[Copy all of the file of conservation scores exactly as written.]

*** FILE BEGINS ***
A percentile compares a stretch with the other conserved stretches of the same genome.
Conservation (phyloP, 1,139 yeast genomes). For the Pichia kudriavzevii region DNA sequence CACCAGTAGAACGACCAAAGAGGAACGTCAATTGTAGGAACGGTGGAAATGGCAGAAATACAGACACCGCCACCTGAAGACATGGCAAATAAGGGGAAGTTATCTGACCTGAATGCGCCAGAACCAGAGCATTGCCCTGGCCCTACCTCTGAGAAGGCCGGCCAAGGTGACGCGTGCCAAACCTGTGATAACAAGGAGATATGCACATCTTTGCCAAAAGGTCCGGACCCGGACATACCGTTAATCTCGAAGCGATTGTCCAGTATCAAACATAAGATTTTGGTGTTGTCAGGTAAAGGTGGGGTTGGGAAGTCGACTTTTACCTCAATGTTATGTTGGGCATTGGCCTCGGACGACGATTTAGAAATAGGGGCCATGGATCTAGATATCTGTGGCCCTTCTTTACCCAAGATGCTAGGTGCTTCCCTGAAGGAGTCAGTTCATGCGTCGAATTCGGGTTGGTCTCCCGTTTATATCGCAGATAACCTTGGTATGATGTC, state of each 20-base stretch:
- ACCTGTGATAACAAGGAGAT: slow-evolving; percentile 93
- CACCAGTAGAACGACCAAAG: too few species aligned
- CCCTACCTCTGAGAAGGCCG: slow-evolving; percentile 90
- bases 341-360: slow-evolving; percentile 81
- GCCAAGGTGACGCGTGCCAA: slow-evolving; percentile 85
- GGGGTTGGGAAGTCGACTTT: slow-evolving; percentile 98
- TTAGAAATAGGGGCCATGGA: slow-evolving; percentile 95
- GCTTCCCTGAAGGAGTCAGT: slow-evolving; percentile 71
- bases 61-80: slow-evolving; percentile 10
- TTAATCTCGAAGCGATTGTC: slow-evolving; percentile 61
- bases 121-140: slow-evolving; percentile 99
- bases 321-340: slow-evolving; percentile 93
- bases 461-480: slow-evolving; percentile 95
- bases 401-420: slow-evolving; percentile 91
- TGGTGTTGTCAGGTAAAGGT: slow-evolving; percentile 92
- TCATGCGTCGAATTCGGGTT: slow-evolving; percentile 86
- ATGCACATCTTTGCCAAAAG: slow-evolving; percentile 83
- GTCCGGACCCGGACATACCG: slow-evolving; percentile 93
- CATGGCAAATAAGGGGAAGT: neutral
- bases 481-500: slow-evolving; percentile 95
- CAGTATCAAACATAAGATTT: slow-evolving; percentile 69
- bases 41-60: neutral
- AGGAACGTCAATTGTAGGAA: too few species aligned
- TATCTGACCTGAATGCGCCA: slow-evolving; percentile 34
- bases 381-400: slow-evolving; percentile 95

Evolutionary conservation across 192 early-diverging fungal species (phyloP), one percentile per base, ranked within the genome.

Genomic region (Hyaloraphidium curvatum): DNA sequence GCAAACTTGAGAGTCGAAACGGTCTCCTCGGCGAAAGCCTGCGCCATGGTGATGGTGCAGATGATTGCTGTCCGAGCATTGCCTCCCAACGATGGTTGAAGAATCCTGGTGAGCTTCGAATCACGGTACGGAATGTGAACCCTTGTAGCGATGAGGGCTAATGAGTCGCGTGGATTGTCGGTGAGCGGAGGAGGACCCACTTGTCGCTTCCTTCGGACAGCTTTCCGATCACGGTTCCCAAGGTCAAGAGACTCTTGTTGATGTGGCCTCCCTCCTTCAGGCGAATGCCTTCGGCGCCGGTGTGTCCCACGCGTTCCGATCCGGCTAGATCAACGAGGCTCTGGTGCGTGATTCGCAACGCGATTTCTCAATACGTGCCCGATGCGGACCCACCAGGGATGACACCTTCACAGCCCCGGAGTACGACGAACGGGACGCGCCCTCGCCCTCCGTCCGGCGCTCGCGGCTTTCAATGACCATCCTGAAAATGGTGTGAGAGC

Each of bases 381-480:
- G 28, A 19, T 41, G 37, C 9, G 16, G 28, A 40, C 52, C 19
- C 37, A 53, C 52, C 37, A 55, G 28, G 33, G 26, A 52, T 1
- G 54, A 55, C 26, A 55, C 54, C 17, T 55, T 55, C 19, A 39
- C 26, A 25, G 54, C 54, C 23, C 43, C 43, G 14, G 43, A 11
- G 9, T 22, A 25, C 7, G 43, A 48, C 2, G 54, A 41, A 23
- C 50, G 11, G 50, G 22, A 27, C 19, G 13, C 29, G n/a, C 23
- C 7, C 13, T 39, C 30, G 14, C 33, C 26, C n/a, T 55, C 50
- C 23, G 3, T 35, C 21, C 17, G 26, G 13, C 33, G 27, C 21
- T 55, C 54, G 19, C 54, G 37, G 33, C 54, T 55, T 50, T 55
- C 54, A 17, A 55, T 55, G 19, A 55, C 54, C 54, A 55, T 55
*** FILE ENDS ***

A percentile compares a stretch with the other conserved stretches of the same genome.
Conservation (phyloP, 1,139 yeast genomes). For the Pichia kudriavzevii region DNA sequence CACCAGTAGAACGACCAAAGAGGAACGTCAATTGTAGGAACGGTGGAAATGGCAGAAATACAGACACCGCCACCTGAAGACATGGCAAATAAGGGGAAGTTATCTGACCTGAATGCGCCAGAACCAGAGCATTGCCCTGGCCCTACCTCTGAGAAGGCCGGCCAAGGTGACGCGTGCCAAACCTGTGATAACAAGGAGATATGCACATCTTTGCCAAAAGGTCCGGACCCGGACATACCGTTAATCTCGAAGCGATTGTCCAGTATCAAACATAAGATTTTGGTGTTGTCAGGTAAAGGTGGGGTTGGGAAGTCGACTTTTACCTCAATGTTATGTTGGGCATTGGCCTCGGACGACGATTTAGAAATAGGGGCCATGGATCTAGATATCTGTGGCCCTTCTTTACCCAAGATGCTAGGTGCTTCCCTGAAGGAGTCAGTTCATGCGTCGAATTCGGGTTGGTCTCCCGTTTATATCGCAGATAACCTTGGTATGATGTC, state of each 20-base stretch:
- ACCTGTGATAACAAGGAGAT: slow-evolving; percentile 93
- CACCAGTAGAACGACCAAAG: too few species aligned
- CCCTACCTCTGAGAAGGCCG: slow-evolving; percentile 90
- bases 341-360: slow-evolving; percentile 81
- GCCAAGGTGACGCGTGCCAA: slow-evolving; percentile 85
- GGGGTTGGGAAGTCGACTTT: slow-evolving; percentile 98
- TTAGAAATAGGGGCCATGGA: slow-evolving; percentile 95
- GCTTCCCTGAAGGAGTCAGT: slow-evolving; percentile 71
- bases 61-80: slow-evolving; percentile 10
- TTAATCTCGAAGCGATTGTC: slow-evolving; percentile 61
- bases 121-140: slow-evolving; percentile 99
- bases 321-340: slow-evolving; percentile 93
- bases 461-480: slow-evolving; percentile 95
- bases 401-420: slow-evolving; percentile 91
- TGGTGTTGTCAGGTAAAGGT: slow-evolving; percentile 92
- TCATGCGTCGAATTCGGGTT: slow-evolving; percentile 86
- ATGCACATCTTTGCCAAAAG: slow-evolving; percentile 83
- GTCCGGACCCGGACATACCG: slow-evolving; percentile 93
- CATGGCAAATAAGGGGAAGT: neutral
- bases 481-500: slow-evolving; percentile 95
- CAGTATCAAACATAAGATTT: slow-evolving; percentile 69
- bases 41-60: neutral
- AGGAACGTCAATTGTAGGAA: too few species aligned
- TATCTGACCTGAATGCGCCA: slow-evolving; percentile 34
- bases 381-400: slow-evolving; percentile 95

Evolutionary conservation across 192 early-diverging fungal species (phyloP), one percentile per base, ranked within the genome.

Genomic region (Hyaloraphidium curvatum): DNA sequence GCAAACTTGAGAGTCGAAACGGTCTCCTCGGCGAAAGCCTGCGCCATGGTGATGGTGCAGATGATTGCTGTCCGAGCATTGCCTCCCAACGATGGTTGAAGAATCCTGGTGAGCTTCGAATCACGGTACGGAATGTGAACCCTTGTAGCGATGAGGGCTAATGAGTCGCGTGGATTGTCGGTGAGCGGAGGAGGACCCACTTGTCGCTTCCTTCGGACAGCTTTCCGATCACGGTTCCCAAGGTCAAGAGACTCTTGTTGATGTGGCCTCCCTCCTTCAGGCGAATGCCTTCGGCGCCGGTGTGTCCCACGCGTTCCGATCCGGCTAGATCAACGAGGCTCTGGTGCGTGATTCGCAACGCGATTTCTCAATACGTGCCCGATGCGGACCCACCAGGGATGACACCTTCACAGCCCCGGAGTACGACGAACGGGACGCGCCCTCGCCCTCCGTCCGGCGCTCGCGGCTTTCAATGACCATCCTGAAAATGGTGTGAGAGC

Each of bases 381-480:
- G 28, A 19, T 41, G 37, C 9, G 16, G 28, A 40, C 52, C 19
- C 37, A 53, C 52, C 37, A 55, G 28, G 33, G 26, A 52, T 1
- G 54, A 55, C 26, A 55, C 54, C 17, T 55, T 55, C 19, A 39
- C 26, A 25, G 54, C 54, C 23, C 43, C 43, G 14, G 43, A 11
- G 9, T 22, A 25, C 7, G 43, A 48, C 2, G 54, A 41, A 23
- C 50, G 11, G 50, G 22, A 27, C 19, G 13, C 29, G n/a, C 23
- C 7, C 13, T 39, C 30, G 14, C 33, C 26, C n/a, T 55, C 50
- C 23, G 3, T 35, C 21, C 17, G 26, G 13, C 33, G 27, C 21
- T 55, C 54, G 19, C 54, G 37, G 33, C 54, T 55, T 50, T 55
- C 54, A 17, A 55, T 55, G 19, A 55, C 54, C 54, A 55, T 55